“I took a good first touch and, in years gone by, I might have lashed at it a little earlier. But I looked up, picked my spot and slid it down the side of Gomes and into the net.
“The scenes were magnificent. The fans, the player and the staff were going crazy. It was real euphoria. There were inflatable bananas, flamingos and beach balls flying round. That’s everything you want to feel as a football player and everything you love the game for.
“I was over the moon to be able to come to the club and be a part of that and to have a moment like this to look back on, especially when all the messages come through, is a really good feeling. Having the relationship and connection with the fans after such a short time is really special.”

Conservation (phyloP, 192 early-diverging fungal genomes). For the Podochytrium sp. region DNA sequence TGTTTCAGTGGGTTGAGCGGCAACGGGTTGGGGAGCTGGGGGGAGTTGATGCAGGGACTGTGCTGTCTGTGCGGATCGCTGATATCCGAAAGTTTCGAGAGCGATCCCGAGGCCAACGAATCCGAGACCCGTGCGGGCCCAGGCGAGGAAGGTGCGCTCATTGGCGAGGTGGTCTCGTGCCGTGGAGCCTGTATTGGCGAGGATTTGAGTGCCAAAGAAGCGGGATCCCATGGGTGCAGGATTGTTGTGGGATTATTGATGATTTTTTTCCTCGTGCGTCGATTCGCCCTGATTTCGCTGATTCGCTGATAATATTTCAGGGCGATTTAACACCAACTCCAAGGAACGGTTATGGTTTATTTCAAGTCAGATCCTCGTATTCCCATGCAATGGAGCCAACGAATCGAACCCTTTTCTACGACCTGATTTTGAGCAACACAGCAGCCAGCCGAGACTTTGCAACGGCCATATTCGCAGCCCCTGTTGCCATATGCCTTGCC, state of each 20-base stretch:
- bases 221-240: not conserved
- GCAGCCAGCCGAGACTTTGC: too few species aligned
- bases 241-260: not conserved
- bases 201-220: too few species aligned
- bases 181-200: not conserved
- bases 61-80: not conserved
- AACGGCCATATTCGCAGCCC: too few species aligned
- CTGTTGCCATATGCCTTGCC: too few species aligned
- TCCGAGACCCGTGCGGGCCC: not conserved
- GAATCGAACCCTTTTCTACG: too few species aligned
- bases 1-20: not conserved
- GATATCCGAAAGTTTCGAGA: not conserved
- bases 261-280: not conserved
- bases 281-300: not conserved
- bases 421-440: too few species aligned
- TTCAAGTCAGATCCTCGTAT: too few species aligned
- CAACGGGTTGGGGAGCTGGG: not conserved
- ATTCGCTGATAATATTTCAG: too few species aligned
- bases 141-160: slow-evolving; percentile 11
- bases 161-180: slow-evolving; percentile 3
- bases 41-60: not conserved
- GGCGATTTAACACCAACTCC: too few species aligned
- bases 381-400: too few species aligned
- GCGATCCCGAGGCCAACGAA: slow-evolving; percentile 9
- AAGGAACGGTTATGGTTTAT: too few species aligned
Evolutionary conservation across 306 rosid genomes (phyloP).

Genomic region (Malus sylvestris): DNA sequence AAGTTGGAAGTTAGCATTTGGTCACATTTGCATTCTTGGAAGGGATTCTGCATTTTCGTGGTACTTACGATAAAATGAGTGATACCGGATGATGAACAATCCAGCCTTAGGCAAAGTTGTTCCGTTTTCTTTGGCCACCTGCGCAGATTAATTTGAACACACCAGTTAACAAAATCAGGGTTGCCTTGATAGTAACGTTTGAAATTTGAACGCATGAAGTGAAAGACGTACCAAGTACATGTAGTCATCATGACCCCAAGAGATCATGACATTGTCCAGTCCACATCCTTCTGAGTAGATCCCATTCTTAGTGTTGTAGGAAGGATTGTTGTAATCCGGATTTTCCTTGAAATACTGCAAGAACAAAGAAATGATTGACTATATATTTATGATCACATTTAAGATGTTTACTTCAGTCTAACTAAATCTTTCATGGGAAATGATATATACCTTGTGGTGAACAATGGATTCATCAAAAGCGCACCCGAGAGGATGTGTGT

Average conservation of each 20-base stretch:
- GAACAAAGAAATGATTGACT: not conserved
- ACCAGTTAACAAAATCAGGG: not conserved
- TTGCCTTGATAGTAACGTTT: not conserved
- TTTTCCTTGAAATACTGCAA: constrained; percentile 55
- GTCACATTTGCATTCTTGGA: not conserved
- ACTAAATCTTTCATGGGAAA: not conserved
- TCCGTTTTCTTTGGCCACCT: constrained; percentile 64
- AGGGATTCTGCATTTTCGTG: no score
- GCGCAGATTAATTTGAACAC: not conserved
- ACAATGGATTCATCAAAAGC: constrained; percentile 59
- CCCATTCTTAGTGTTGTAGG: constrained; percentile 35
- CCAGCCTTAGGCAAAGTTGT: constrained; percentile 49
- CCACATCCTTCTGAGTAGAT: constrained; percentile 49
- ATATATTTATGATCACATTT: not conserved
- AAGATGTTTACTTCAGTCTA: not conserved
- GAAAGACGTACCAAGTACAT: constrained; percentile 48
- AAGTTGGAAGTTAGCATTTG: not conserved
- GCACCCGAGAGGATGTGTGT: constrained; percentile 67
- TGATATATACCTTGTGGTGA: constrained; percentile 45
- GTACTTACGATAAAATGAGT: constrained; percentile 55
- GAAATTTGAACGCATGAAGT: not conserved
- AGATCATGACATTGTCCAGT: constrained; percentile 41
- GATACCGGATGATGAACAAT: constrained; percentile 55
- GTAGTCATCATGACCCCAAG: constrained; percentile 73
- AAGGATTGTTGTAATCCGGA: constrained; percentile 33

For all the attention his goal at Watford has brought, it’s sometimes forgotten Chaplow played just six times for the Blues after joining on loan from Millwall to aid the push for promotion to the Premier League.
It’s a time he remembers fondly, though.
“I didn’t manage to get on and impact things as regularly as I would have liked for a few reasons,” he said.
“The competition in midfield was really strong and I was aware of that when I signed. Cole Skuse, Teddy Bishop, Tabby (Jay Tabb) were there so it was a strong area. I came in to bolster that a bit.
“I was grateful for the opportunity at the time because I wasn’t really enjoying my football at Millwall at all, so I needed a new route.
“Mick McCarthy was always someone I respected and Ipswich was a club that, as a footballer, whenever I played away there I always left thinking ‘that seems like a proper club to play for, I wonder what that would be like’.